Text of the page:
BRIDPORT-Charlie and Sandy Jago are a match made in heaven. The husband and wife team were born collectors and their passions have taken them to unusual places in search of rocks and minerals.
For Charlie, rocks and minerals are his life's passion; for Sandy, farm collectibles and jewelry making are her special passions. When the couple first met online, they knew they had a lot in common-so when they married they combined households and collections. The result is now a part of a unique home exhibit known as C&S Minerals and Collectibles located in Bridport.
Charlie amassed a large collection of rocks and minerals from various rockhounding adventures that include unusual New England volcanic minerals such as datolite and prehnite-minerals found inside Triassic age basalt traprock located in Connecticut and Massachusetts-apatite from Ontario, Canada, crysocola from Zaire, Africa hexagonite from New York, actionolite from Vermont, and grossular garnet from Quebec, Canada-just a sampling of the many fascinating specimens in Bridport.
"The Earth is a mineral treasure chest," Charlie said. "We have a sampling of this immense wealth. We get all kinds of folks who visit-collectors, crystal enthusiasts, jewelry makers, and just those curious about what's inside the Earth, beneath their feet."
When not in their Bridport home garage exhibit area, Charlie and Sandy are on the road attending rock and mineral shows throughout the northeast and beyond.
For example, the couple enjoy displaying at the Sloan Stanley Museum and the Connecticut Antique Machinery in Kent, Conn.; they will be there Sept. 25-26. They will showcase their collectibles to visitors. Charlie will display a portion of the rock and mineral collection while Sandy will display jewelry items and John Deere collectibles, popular with New England farming families (these include the coveted John Deer Precision series of die-cast tractors). Many of these items were part of her late first husband's collection.
One treasure of Mother Earth that Charlie enjoys showing visitors dropping by the Bridport shop is a perfectly preserved, genuine dinosaur egg from China.
"It's not a replica," Charlie said, referencing the many 'fakes' of dinosaur and other fossil material being offered to new, unsuspecting collectors.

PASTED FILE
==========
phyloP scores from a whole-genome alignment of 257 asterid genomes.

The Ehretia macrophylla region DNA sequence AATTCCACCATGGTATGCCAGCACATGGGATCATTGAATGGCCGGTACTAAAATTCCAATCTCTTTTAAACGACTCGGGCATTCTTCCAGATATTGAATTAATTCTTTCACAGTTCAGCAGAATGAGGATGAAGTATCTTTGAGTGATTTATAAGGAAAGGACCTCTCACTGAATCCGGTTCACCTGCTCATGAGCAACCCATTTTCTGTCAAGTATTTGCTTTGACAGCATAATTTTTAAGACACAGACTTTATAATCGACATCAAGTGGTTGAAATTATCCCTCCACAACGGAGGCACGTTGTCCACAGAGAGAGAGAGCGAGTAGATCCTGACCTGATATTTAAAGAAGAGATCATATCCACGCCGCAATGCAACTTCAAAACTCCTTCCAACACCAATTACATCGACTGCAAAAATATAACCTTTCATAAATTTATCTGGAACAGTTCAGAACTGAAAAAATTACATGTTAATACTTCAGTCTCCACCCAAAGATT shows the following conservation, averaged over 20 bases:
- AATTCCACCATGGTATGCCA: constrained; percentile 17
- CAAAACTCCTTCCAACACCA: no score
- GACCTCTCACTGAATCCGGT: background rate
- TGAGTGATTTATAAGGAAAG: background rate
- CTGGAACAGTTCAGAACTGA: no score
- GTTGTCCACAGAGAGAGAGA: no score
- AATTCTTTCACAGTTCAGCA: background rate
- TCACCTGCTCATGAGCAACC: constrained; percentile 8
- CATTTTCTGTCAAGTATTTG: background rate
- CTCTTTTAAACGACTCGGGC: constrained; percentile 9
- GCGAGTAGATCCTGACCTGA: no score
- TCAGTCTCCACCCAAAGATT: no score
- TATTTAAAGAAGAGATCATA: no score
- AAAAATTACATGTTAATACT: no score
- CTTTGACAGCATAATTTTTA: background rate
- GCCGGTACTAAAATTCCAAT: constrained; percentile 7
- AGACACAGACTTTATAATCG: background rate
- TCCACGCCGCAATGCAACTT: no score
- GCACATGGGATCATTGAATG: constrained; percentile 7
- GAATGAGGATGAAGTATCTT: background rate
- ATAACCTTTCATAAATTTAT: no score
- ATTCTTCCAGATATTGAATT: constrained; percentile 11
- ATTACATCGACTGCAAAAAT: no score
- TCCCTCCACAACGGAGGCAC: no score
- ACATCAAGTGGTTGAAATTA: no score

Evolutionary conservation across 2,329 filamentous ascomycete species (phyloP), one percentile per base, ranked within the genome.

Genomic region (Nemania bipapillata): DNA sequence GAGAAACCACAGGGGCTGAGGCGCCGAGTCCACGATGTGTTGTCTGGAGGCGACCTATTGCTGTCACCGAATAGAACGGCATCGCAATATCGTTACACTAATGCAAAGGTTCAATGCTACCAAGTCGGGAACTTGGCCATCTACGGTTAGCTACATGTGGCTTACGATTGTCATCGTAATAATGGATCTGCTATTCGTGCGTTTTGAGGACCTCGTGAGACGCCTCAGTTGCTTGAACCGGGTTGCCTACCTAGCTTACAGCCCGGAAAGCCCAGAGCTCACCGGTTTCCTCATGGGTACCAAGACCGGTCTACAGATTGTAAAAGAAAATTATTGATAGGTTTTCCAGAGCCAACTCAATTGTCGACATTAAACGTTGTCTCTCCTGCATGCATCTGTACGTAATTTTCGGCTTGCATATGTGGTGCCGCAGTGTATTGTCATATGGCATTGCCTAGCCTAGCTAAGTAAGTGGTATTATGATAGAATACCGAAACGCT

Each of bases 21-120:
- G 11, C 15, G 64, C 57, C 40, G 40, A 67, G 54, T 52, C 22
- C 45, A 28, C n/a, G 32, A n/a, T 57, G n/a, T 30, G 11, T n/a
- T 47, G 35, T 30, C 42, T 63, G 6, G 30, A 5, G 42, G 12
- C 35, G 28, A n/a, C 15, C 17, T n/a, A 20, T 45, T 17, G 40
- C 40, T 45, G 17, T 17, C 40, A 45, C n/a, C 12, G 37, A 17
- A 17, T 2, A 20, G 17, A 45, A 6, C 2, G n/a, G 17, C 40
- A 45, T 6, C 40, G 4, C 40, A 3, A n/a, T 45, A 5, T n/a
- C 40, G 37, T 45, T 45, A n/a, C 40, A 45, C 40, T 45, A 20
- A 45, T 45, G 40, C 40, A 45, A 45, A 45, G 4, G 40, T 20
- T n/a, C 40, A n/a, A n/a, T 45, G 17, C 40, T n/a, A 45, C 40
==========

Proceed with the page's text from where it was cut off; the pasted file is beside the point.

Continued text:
After being dug up in the Gobi Desert and then transported to its new home in Jago's collection in Bridport, the egg has made a 75-million-year-old and more than 10,000 mile journey.
"This egg has made a very long journey to us," Charlie said. "It ended up along the ancient Silk Road then made a long and winding air and ground trip to the lower 48 U.S. states-and ultimately here to Vermont-via the U.S. Air Force in Alaska."
You can tell Charlie and Sandy are especially proud of their unborn dinosaur forever encased in its rocky tomb.
Also prized in the Jago's collection is a variety of beryl, a mineral mined in New Hampshire. According to Charlie, Beryl is a beryllium aluminum cyclosilicate. It was used in the assembly of the first atomic bomb in 1945.
"We owned the former Beryl Mountain Mineral Shop in South Ackworth, N.H.," Charlie said. "I collected a considerable amount of beryl from that area."
Beryl is the pride of New England, according to Charlie. And what he refers to is New Hampshire's beautiful beryl specimens as well as other New England beryl, such as the famous Rose of Maine beryl gem discovered in 1989-it is the largest beryl gemstone ever discovered; it was uncovered at the Bennett Quarry located in Buckfield, Maine. The Rose of Maine is an orange crystal is 9 inches long and 12 inches and weighs over 50 pounds.
While collecting is their passion, Charlie and Sandy Jago enjoy the fact that their interests have brought them closer together. Perhaps the best lesson the Jagos have learned from the collecting hobby was uttered by the ancient Greek philosopher Epicurus in 275 B.C.: "Of all the treasures on this Earth, friends are the most precious."